If you’ve ever tried to use your insurer’s online directory of health care providers, there’s a good chance that you’ve been frustrated by an error or two: It says a doctor is accepting Medicare patients. Not! Or, it says an obstetrician is accepting new patients. Nope!
Such errors will significantly decline in California, leaders of a key health care industry trade group said Tuesday, if providers and health plans adopt a one-stop digital shop that the organization developed in collaboration with insurers, providers, suppliers and other key stakeholders.
The Integrated Healthcare Association announced the debut of its Symphony Provider Directory, which will allow health care practitioners to access a dashboard where they can update all their information and submit it to all insurers at one time. Insurers, on the other hand, will be able to easily import those updates for all their system providers.
“This is much more than a complex IT project,” said Dr. Jeffrey Rideout, the association’s president and chief executive. “This is an industry-wide commitment to improve the health care system in California. IHA’s role is to drive alignment and establish an effective and sustainable platform that supports the complex needs of health plans, providers and ultimately health care consumers.”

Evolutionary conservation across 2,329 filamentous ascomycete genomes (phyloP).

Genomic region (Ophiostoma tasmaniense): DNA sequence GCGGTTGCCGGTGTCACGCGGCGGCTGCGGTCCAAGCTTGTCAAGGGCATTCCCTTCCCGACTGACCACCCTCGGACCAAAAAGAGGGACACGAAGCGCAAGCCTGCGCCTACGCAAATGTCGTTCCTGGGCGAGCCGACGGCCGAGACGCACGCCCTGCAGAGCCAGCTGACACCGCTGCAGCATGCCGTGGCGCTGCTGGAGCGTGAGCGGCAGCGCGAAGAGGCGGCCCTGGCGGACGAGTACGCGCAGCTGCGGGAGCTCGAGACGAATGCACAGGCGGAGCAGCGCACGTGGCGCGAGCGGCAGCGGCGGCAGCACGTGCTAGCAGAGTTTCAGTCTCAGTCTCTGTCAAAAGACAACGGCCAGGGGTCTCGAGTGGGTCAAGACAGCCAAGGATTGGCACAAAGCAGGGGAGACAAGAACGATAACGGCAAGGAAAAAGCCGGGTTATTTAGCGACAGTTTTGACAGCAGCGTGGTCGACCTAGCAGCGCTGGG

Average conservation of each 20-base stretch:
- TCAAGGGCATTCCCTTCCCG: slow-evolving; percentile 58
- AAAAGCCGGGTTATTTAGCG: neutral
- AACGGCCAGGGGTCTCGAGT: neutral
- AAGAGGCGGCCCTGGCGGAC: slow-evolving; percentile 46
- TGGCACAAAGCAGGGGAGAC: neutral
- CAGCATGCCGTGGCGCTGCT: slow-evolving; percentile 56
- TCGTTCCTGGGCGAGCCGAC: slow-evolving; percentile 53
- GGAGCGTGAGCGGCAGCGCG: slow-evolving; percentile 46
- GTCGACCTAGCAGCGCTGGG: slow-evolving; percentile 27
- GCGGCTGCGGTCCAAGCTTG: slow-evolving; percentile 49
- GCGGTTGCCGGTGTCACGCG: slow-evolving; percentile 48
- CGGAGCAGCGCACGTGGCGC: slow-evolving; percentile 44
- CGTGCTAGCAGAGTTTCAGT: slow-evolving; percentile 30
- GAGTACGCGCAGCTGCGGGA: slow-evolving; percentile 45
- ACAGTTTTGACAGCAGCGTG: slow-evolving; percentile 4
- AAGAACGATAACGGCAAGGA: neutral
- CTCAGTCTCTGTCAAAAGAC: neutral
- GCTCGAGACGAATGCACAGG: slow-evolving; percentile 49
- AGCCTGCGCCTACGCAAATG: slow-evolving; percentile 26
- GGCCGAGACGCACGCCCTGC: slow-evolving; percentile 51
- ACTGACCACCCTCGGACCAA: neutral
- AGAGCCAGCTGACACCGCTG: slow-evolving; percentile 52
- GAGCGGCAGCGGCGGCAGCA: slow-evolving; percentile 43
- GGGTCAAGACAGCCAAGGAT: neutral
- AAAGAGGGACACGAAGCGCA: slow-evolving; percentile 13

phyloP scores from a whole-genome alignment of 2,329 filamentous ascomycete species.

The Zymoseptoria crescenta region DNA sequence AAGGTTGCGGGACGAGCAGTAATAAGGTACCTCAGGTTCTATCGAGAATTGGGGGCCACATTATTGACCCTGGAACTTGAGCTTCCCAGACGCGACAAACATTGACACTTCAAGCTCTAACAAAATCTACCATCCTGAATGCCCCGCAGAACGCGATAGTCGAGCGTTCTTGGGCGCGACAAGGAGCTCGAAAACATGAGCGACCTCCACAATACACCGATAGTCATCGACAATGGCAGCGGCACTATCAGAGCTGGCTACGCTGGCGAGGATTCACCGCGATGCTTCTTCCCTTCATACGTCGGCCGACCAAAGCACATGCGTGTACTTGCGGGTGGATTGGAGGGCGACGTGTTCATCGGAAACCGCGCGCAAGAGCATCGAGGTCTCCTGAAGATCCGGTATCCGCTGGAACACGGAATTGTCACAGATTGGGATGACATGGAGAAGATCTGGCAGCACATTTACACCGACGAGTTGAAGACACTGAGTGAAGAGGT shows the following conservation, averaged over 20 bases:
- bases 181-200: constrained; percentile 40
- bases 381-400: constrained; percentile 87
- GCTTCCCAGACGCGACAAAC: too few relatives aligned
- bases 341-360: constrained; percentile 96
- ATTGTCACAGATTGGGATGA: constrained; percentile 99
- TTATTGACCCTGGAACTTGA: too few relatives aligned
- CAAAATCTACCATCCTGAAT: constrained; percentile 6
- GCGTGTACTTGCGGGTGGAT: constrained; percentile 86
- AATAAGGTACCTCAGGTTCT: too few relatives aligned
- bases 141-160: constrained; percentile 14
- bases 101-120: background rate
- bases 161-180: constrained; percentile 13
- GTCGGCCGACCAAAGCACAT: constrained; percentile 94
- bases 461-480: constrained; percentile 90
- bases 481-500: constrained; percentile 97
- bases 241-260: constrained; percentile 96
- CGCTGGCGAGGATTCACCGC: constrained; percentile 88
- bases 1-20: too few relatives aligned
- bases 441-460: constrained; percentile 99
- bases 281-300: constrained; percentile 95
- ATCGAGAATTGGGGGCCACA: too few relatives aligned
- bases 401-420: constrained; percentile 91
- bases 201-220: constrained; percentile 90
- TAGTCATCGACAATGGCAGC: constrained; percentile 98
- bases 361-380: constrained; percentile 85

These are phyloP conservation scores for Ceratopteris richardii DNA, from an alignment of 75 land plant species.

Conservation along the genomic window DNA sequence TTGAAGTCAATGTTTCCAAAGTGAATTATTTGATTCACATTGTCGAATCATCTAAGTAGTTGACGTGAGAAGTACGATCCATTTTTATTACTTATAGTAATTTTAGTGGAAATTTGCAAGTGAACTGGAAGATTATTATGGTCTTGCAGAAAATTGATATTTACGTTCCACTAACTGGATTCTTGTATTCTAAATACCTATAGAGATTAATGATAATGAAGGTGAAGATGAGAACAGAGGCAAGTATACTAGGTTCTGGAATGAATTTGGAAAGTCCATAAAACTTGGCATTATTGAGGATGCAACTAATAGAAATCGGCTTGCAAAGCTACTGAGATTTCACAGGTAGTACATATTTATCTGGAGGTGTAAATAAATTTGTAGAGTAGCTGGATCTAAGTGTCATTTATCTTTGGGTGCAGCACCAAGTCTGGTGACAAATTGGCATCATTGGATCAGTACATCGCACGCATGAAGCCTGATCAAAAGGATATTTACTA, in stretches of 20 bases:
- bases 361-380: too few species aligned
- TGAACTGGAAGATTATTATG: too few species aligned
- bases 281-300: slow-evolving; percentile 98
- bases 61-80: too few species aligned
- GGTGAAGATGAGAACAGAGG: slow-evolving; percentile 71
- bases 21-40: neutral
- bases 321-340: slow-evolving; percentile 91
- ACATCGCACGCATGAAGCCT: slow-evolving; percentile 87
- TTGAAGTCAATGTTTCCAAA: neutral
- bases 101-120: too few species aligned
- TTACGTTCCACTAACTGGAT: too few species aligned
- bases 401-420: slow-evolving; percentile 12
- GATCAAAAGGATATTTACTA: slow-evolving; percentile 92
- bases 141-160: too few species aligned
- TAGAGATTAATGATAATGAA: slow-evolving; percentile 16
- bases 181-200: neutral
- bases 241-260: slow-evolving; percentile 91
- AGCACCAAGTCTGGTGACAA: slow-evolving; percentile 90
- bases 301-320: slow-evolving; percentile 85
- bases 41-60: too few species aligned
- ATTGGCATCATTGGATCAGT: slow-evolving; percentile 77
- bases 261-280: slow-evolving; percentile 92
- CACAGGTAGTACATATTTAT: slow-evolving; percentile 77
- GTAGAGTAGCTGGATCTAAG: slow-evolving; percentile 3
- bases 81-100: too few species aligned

Although Symphony is called a directory, its aggregate database will be accessible to consumers only through the health plan websites. Eyal Gurion, IHA’s senior vice president for strategic initiatives whose worked on the Symphony project for the last 18 months of his time, says he’ll continue to work to ensure the project’s successful adoption.
“The first thing we did was pretty extensive market research with all the plans and providers and purchasers that we work with to really understand what this needs to look like for this to work and add value,” Gurion said. “After building (Symphony), we worked with three of the largest plans in California – HealthNet, Anthem and Blue Shield – and roughly 6,000 providers, both provider organizations and small independent practices across the state, to make sure that (it) operates the way it should.”
Providers and insurers put Symphony through its paces in 2018, making suggestions for improvements and additions.
Errors in medical directories are common all around the United States. In fact, the U.S. Center for Medicare and Medicaid Services reviews directories for a third of its Medicare Advantage plans every year. Between November 2017 and July 2018, it found that 48.7 percent of directories had at least one error. That figure has hovered close to 50 percent over the last three years.
When consumers find errors, the report stated, they begin:
▪ To question the accuracy of the number of providers in the Medicare network.
▪ To lose trust in the integrity of Medicare administrators and the system.